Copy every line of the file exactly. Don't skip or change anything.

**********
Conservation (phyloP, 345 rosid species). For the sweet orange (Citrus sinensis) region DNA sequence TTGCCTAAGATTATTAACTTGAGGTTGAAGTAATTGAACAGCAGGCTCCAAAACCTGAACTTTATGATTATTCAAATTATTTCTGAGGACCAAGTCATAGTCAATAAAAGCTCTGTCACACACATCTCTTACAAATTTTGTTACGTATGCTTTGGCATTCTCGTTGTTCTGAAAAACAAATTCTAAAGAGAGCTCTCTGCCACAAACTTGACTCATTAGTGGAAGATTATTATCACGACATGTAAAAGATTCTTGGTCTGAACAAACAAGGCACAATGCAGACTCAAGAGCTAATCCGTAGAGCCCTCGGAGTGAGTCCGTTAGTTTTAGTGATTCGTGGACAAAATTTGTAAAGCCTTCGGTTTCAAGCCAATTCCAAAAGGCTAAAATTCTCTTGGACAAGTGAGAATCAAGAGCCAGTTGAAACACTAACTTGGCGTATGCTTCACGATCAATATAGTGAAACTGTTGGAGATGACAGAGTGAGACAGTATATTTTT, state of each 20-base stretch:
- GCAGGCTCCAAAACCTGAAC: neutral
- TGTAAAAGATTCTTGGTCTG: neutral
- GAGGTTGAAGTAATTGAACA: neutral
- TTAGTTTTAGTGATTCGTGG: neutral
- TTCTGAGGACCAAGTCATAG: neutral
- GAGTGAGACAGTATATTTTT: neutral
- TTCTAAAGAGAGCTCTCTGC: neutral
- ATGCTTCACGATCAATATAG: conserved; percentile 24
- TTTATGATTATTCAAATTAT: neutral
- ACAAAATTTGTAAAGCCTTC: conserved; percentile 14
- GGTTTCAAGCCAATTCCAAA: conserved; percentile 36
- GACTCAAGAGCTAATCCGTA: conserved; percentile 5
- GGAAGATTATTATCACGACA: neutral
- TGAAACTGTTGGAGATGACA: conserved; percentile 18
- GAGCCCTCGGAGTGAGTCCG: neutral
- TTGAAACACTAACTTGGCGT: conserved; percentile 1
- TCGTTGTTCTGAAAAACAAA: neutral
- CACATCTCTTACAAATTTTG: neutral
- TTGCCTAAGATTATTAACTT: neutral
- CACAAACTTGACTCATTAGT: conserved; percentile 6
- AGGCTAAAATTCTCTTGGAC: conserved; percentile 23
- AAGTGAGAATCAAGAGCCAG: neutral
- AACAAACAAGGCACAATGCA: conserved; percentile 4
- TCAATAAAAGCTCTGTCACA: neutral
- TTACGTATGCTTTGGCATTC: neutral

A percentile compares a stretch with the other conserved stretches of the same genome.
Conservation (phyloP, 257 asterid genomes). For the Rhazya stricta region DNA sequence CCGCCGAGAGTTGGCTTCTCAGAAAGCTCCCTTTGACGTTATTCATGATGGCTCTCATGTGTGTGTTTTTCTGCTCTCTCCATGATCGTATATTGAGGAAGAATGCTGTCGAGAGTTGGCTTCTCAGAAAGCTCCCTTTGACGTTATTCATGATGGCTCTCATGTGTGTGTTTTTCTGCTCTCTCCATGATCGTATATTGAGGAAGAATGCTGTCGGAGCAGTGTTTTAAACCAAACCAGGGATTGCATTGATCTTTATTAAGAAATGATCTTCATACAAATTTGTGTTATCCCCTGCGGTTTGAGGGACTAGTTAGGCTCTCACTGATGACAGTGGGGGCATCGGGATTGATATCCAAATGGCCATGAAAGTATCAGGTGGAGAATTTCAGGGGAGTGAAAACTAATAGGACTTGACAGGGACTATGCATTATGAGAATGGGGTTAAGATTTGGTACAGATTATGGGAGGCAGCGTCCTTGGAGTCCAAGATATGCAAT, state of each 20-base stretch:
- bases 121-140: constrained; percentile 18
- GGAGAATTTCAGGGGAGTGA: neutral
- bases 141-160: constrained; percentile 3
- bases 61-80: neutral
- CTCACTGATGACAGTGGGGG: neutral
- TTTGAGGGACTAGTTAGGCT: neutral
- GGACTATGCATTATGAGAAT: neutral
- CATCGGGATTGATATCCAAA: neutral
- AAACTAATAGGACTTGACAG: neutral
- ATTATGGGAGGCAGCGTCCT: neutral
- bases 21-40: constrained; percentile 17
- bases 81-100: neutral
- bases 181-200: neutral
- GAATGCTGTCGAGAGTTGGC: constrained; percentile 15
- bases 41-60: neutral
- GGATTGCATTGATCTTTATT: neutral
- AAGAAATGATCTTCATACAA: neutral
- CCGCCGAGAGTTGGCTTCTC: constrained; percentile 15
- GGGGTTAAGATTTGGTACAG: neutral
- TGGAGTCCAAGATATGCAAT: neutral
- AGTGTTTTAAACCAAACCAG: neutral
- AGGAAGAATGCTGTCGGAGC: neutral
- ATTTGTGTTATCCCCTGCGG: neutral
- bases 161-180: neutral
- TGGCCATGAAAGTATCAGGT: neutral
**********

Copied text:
Conservation (phyloP, 345 rosid species). For the sweet orange (Citrus sinensis) region DNA sequence TTGCCTAAGATTATTAACTTGAGGTTGAAGTAATTGAACAGCAGGCTCCAAAACCTGAACTTTATGATTATTCAAATTATTTCTGAGGACCAAGTCATAGTCAATAAAAGCTCTGTCACACACATCTCTTACAAATTTTGTTACGTATGCTTTGGCATTCTCGTTGTTCTGAAAAACAAATTCTAAAGAGAGCTCTCTGCCACAAACTTGACTCATTAGTGGAAGATTATTATCACGACATGTAAAAGATTCTTGGTCTGAACAAACAAGGCACAATGCAGACTCAAGAGCTAATCCGTAGAGCCCTCGGAGTGAGTCCGTTAGTTTTAGTGATTCGTGGACAAAATTTGTAAAGCCTTCGGTTTCAAGCCAATTCCAAAAGGCTAAAATTCTCTTGGACAAGTGAGAATCAAGAGCCAGTTGAAACACTAACTTGGCGTATGCTTCACGATCAATATAGTGAAACTGTTGGAGATGACAGAGTGAGACAGTATATTTTT, state of each 20-base stretch:
- GCAGGCTCCAAAACCTGAAC: neutral
- TGTAAAAGATTCTTGGTCTG: neutral
- GAGGTTGAAGTAATTGAACA: neutral
- TTAGTTTTAGTGATTCGTGG: neutral
- TTCTGAGGACCAAGTCATAG: neutral
- GAGTGAGACAGTATATTTTT: neutral
- TTCTAAAGAGAGCTCTCTGC: neutral
- ATGCTTCACGATCAATATAG: conserved; percentile 24
- TTTATGATTATTCAAATTAT: neutral
- ACAAAATTTGTAAAGCCTTC: conserved; percentile 14
- GGTTTCAAGCCAATTCCAAA: conserved; percentile 36
- GACTCAAGAGCTAATCCGTA: conserved; percentile 5
- GGAAGATTATTATCACGACA: neutral
- TGAAACTGTTGGAGATGACA: conserved; percentile 18
- GAGCCCTCGGAGTGAGTCCG: neutral
- TTGAAACACTAACTTGGCGT: conserved; percentile 1
- TCGTTGTTCTGAAAAACAAA: neutral
- CACATCTCTTACAAATTTTG: neutral
- TTGCCTAAGATTATTAACTT: neutral
- CACAAACTTGACTCATTAGT: conserved; percentile 6
- AGGCTAAAATTCTCTTGGAC: conserved; percentile 23
- AAGTGAGAATCAAGAGCCAG: neutral
- AACAAACAAGGCACAATGCA: conserved; percentile 4
- TCAATAAAAGCTCTGTCACA: neutral
- TTACGTATGCTTTGGCATTC: neutral

A percentile compares a stretch with the other conserved stretches of the same genome.
Conservation (phyloP, 257 asterid genomes). For the Rhazya stricta region DNA sequence CCGCCGAGAGTTGGCTTCTCAGAAAGCTCCCTTTGACGTTATTCATGATGGCTCTCATGTGTGTGTTTTTCTGCTCTCTCCATGATCGTATATTGAGGAAGAATGCTGTCGAGAGTTGGCTTCTCAGAAAGCTCCCTTTGACGTTATTCATGATGGCTCTCATGTGTGTGTTTTTCTGCTCTCTCCATGATCGTATATTGAGGAAGAATGCTGTCGGAGCAGTGTTTTAAACCAAACCAGGGATTGCATTGATCTTTATTAAGAAATGATCTTCATACAAATTTGTGTTATCCCCTGCGGTTTGAGGGACTAGTTAGGCTCTCACTGATGACAGTGGGGGCATCGGGATTGATATCCAAATGGCCATGAAAGTATCAGGTGGAGAATTTCAGGGGAGTGAAAACTAATAGGACTTGACAGGGACTATGCATTATGAGAATGGGGTTAAGATTTGGTACAGATTATGGGAGGCAGCGTCCTTGGAGTCCAAGATATGCAAT, state of each 20-base stretch:
- bases 121-140: constrained; percentile 18
- GGAGAATTTCAGGGGAGTGA: neutral
- bases 141-160: constrained; percentile 3
- bases 61-80: neutral
- CTCACTGATGACAGTGGGGG: neutral
- TTTGAGGGACTAGTTAGGCT: neutral
- GGACTATGCATTATGAGAAT: neutral
- CATCGGGATTGATATCCAAA: neutral
- AAACTAATAGGACTTGACAG: neutral
- ATTATGGGAGGCAGCGTCCT: neutral
- bases 21-40: constrained; percentile 17
- bases 81-100: neutral
- bases 181-200: neutral
- GAATGCTGTCGAGAGTTGGC: constrained; percentile 15
- bases 41-60: neutral
- GGATTGCATTGATCTTTATT: neutral
- AAGAAATGATCTTCATACAA: neutral
- CCGCCGAGAGTTGGCTTCTC: constrained; percentile 15
- GGGGTTAAGATTTGGTACAG: neutral
- TGGAGTCCAAGATATGCAAT: neutral
- AGTGTTTTAAACCAAACCAG: neutral
- AGGAAGAATGCTGTCGGAGC: neutral
- ATTTGTGTTATCCCCTGCGG: neutral
- bases 161-180: neutral
- TGGCCATGAAAGTATCAGGT: neutral